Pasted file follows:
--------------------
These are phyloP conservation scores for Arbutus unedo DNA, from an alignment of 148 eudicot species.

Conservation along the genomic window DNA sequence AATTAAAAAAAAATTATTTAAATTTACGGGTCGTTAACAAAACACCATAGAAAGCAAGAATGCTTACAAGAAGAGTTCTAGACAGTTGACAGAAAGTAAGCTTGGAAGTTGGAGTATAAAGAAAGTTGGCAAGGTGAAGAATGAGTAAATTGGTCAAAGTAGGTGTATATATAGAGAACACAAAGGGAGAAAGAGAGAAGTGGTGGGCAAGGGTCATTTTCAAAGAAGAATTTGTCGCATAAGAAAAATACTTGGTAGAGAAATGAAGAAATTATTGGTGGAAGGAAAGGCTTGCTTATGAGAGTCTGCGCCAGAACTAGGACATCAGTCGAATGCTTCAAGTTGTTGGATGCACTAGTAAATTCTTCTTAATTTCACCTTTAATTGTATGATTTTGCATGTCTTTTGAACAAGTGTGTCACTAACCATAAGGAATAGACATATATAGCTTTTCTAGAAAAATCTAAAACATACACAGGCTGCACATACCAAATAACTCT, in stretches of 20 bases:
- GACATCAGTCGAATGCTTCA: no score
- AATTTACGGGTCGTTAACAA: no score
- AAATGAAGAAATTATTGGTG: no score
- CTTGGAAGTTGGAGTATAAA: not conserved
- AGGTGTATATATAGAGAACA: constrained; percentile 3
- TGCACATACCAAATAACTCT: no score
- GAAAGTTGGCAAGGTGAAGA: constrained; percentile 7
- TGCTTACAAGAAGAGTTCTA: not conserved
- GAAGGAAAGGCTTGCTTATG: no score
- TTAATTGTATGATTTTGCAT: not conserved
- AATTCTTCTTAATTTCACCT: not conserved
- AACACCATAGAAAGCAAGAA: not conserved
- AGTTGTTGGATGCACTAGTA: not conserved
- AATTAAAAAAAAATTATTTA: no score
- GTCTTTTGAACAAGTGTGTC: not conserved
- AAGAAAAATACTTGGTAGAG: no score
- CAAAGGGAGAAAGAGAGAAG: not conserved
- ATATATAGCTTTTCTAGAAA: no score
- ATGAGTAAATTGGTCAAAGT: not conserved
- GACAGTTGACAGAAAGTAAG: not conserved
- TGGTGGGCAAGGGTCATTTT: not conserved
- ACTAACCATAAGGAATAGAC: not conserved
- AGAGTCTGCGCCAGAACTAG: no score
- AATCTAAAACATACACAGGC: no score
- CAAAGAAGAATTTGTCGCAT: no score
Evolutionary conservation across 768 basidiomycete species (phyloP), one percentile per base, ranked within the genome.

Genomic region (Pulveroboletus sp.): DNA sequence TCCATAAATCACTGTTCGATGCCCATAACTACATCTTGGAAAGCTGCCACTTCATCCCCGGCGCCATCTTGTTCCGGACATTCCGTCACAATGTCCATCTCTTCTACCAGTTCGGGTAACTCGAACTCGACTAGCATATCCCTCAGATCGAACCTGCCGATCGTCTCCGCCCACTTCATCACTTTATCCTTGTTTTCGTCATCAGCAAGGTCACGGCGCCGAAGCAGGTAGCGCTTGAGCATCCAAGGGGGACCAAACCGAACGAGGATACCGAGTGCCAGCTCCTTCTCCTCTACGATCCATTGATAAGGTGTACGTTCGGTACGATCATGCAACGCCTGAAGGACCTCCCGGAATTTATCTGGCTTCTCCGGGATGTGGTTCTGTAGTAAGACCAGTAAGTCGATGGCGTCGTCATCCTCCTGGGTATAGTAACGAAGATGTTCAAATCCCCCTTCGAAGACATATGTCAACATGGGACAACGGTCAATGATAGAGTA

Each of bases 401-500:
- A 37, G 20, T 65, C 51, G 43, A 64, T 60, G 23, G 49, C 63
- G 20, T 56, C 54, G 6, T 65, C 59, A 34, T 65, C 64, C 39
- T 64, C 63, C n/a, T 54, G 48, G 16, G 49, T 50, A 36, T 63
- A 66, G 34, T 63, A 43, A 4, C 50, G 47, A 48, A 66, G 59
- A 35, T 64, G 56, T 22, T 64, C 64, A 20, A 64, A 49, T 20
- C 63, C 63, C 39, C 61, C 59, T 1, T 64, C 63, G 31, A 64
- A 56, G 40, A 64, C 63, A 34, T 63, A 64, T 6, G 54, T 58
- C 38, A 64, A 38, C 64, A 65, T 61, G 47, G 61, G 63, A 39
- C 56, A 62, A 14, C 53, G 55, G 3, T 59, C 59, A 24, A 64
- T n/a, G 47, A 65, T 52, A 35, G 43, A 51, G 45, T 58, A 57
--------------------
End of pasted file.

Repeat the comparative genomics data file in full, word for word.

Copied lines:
These are phyloP conservation scores for Arbutus unedo DNA, from an alignment of 148 eudicot species.

Conservation along the genomic window DNA sequence AATTAAAAAAAAATTATTTAAATTTACGGGTCGTTAACAAAACACCATAGAAAGCAAGAATGCTTACAAGAAGAGTTCTAGACAGTTGACAGAAAGTAAGCTTGGAAGTTGGAGTATAAAGAAAGTTGGCAAGGTGAAGAATGAGTAAATTGGTCAAAGTAGGTGTATATATAGAGAACACAAAGGGAGAAAGAGAGAAGTGGTGGGCAAGGGTCATTTTCAAAGAAGAATTTGTCGCATAAGAAAAATACTTGGTAGAGAAATGAAGAAATTATTGGTGGAAGGAAAGGCTTGCTTATGAGAGTCTGCGCCAGAACTAGGACATCAGTCGAATGCTTCAAGTTGTTGGATGCACTAGTAAATTCTTCTTAATTTCACCTTTAATTGTATGATTTTGCATGTCTTTTGAACAAGTGTGTCACTAACCATAAGGAATAGACATATATAGCTTTTCTAGAAAAATCTAAAACATACACAGGCTGCACATACCAAATAACTCT, in stretches of 20 bases:
- GACATCAGTCGAATGCTTCA: no score
- AATTTACGGGTCGTTAACAA: no score
- AAATGAAGAAATTATTGGTG: no score
- CTTGGAAGTTGGAGTATAAA: not conserved
- AGGTGTATATATAGAGAACA: constrained; percentile 3
- TGCACATACCAAATAACTCT: no score
- GAAAGTTGGCAAGGTGAAGA: constrained; percentile 7
- TGCTTACAAGAAGAGTTCTA: not conserved
- GAAGGAAAGGCTTGCTTATG: no score
- TTAATTGTATGATTTTGCAT: not conserved
- AATTCTTCTTAATTTCACCT: not conserved
- AACACCATAGAAAGCAAGAA: not conserved
- AGTTGTTGGATGCACTAGTA: not conserved
- AATTAAAAAAAAATTATTTA: no score
- GTCTTTTGAACAAGTGTGTC: not conserved
- AAGAAAAATACTTGGTAGAG: no score
- CAAAGGGAGAAAGAGAGAAG: not conserved
- ATATATAGCTTTTCTAGAAA: no score
- ATGAGTAAATTGGTCAAAGT: not conserved
- GACAGTTGACAGAAAGTAAG: not conserved
- TGGTGGGCAAGGGTCATTTT: not conserved
- ACTAACCATAAGGAATAGAC: not conserved
- AGAGTCTGCGCCAGAACTAG: no score
- AATCTAAAACATACACAGGC: no score
- CAAAGAAGAATTTGTCGCAT: no score
Evolutionary conservation across 768 basidiomycete species (phyloP), one percentile per base, ranked within the genome.

Genomic region (Pulveroboletus sp.): DNA sequence TCCATAAATCACTGTTCGATGCCCATAACTACATCTTGGAAAGCTGCCACTTCATCCCCGGCGCCATCTTGTTCCGGACATTCCGTCACAATGTCCATCTCTTCTACCAGTTCGGGTAACTCGAACTCGACTAGCATATCCCTCAGATCGAACCTGCCGATCGTCTCCGCCCACTTCATCACTTTATCCTTGTTTTCGTCATCAGCAAGGTCACGGCGCCGAAGCAGGTAGCGCTTGAGCATCCAAGGGGGACCAAACCGAACGAGGATACCGAGTGCCAGCTCCTTCTCCTCTACGATCCATTGATAAGGTGTACGTTCGGTACGATCATGCAACGCCTGAAGGACCTCCCGGAATTTATCTGGCTTCTCCGGGATGTGGTTCTGTAGTAAGACCAGTAAGTCGATGGCGTCGTCATCCTCCTGGGTATAGTAACGAAGATGTTCAAATCCCCCTTCGAAGACATATGTCAACATGGGACAACGGTCAATGATAGAGTA

Each of bases 401-500:
- A 37, G 20, T 65, C 51, G 43, A 64, T 60, G 23, G 49, C 63
- G 20, T 56, C 54, G 6, T 65, C 59, A 34, T 65, C 64, C 39
- T 64, C 63, C n/a, T 54, G 48, G 16, G 49, T 50, A 36, T 63
- A 66, G 34, T 63, A 43, A 4, C 50, G 47, A 48, A 66, G 59
- A 35, T 64, G 56, T 22, T 64, C 64, A 20, A 64, A 49, T 20
- C 63, C 63, C 39, C 61, C 59, T 1, T 64, C 63, G 31, A 64
- A 56, G 40, A 64, C 63, A 34, T 63, A 64, T 6, G 54, T 58
- C 38, A 64, A 38, C 64, A 65, T 61, G 47, G 61, G 63, A 39
- C 56, A 62, A 14, C 53, G 55, G 3, T 59, C 59, A 24, A 64
- T n/a, G 47, A 65, T 52, A 35, G 43, A 51, G 45, T 58, A 57